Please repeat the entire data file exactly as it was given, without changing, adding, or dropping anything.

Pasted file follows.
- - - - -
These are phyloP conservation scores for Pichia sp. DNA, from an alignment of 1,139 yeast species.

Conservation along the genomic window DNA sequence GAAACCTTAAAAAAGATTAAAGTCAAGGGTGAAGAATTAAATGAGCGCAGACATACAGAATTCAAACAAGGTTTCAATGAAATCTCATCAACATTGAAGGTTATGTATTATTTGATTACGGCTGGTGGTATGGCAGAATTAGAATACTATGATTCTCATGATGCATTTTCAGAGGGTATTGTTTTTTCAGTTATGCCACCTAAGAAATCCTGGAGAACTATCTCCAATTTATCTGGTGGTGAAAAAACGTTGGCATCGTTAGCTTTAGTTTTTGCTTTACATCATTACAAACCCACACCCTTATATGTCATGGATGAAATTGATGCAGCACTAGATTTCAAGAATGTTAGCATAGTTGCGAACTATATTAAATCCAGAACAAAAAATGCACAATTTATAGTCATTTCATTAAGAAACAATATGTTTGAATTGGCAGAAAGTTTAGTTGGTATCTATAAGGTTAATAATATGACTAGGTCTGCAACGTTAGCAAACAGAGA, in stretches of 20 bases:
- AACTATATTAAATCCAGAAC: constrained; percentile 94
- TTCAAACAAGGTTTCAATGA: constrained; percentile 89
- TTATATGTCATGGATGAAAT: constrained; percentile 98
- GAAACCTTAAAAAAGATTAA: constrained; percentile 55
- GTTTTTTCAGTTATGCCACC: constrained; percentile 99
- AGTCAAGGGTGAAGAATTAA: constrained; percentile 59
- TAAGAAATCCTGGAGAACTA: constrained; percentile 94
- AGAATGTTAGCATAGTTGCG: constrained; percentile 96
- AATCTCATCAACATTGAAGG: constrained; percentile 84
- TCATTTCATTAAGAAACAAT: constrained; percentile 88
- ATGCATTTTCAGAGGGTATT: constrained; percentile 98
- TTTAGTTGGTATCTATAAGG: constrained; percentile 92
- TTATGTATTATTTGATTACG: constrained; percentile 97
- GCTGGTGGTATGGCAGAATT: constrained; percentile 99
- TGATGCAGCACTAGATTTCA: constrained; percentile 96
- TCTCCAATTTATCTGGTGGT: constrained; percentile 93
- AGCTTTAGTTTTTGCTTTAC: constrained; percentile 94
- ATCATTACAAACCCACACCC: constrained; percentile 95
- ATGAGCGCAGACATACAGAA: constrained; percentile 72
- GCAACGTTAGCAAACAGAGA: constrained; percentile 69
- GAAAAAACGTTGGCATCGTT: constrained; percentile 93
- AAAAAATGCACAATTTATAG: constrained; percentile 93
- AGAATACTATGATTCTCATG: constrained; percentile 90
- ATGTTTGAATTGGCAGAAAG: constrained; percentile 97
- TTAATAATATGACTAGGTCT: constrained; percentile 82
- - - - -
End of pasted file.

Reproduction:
These are phyloP conservation scores for Pichia sp. DNA, from an alignment of 1,139 yeast species.

Conservation along the genomic window DNA sequence GAAACCTTAAAAAAGATTAAAGTCAAGGGTGAAGAATTAAATGAGCGCAGACATACAGAATTCAAACAAGGTTTCAATGAAATCTCATCAACATTGAAGGTTATGTATTATTTGATTACGGCTGGTGGTATGGCAGAATTAGAATACTATGATTCTCATGATGCATTTTCAGAGGGTATTGTTTTTTCAGTTATGCCACCTAAGAAATCCTGGAGAACTATCTCCAATTTATCTGGTGGTGAAAAAACGTTGGCATCGTTAGCTTTAGTTTTTGCTTTACATCATTACAAACCCACACCCTTATATGTCATGGATGAAATTGATGCAGCACTAGATTTCAAGAATGTTAGCATAGTTGCGAACTATATTAAATCCAGAACAAAAAATGCACAATTTATAGTCATTTCATTAAGAAACAATATGTTTGAATTGGCAGAAAGTTTAGTTGGTATCTATAAGGTTAATAATATGACTAGGTCTGCAACGTTAGCAAACAGAGA, in stretches of 20 bases:
- AACTATATTAAATCCAGAAC: constrained; percentile 94
- TTCAAACAAGGTTTCAATGA: constrained; percentile 89
- TTATATGTCATGGATGAAAT: constrained; percentile 98
- GAAACCTTAAAAAAGATTAA: constrained; percentile 55
- GTTTTTTCAGTTATGCCACC: constrained; percentile 99
- AGTCAAGGGTGAAGAATTAA: constrained; percentile 59
- TAAGAAATCCTGGAGAACTA: constrained; percentile 94
- AGAATGTTAGCATAGTTGCG: constrained; percentile 96
- AATCTCATCAACATTGAAGG: constrained; percentile 84
- TCATTTCATTAAGAAACAAT: constrained; percentile 88
- ATGCATTTTCAGAGGGTATT: constrained; percentile 98
- TTTAGTTGGTATCTATAAGG: constrained; percentile 92
- TTATGTATTATTTGATTACG: constrained; percentile 97
- GCTGGTGGTATGGCAGAATT: constrained; percentile 99
- TGATGCAGCACTAGATTTCA: constrained; percentile 96
- TCTCCAATTTATCTGGTGGT: constrained; percentile 93
- AGCTTTAGTTTTTGCTTTAC: constrained; percentile 94
- ATCATTACAAACCCACACCC: constrained; percentile 95
- ATGAGCGCAGACATACAGAA: constrained; percentile 72
- GCAACGTTAGCAAACAGAGA: constrained; percentile 69
- GAAAAAACGTTGGCATCGTT: constrained; percentile 93
- AAAAAATGCACAATTTATAG: constrained; percentile 93
- AGAATACTATGATTCTCATG: constrained; percentile 90
- ATGTTTGAATTGGCAGAAAG: constrained; percentile 97
- TTAATAATATGACTAGGTCT: constrained; percentile 82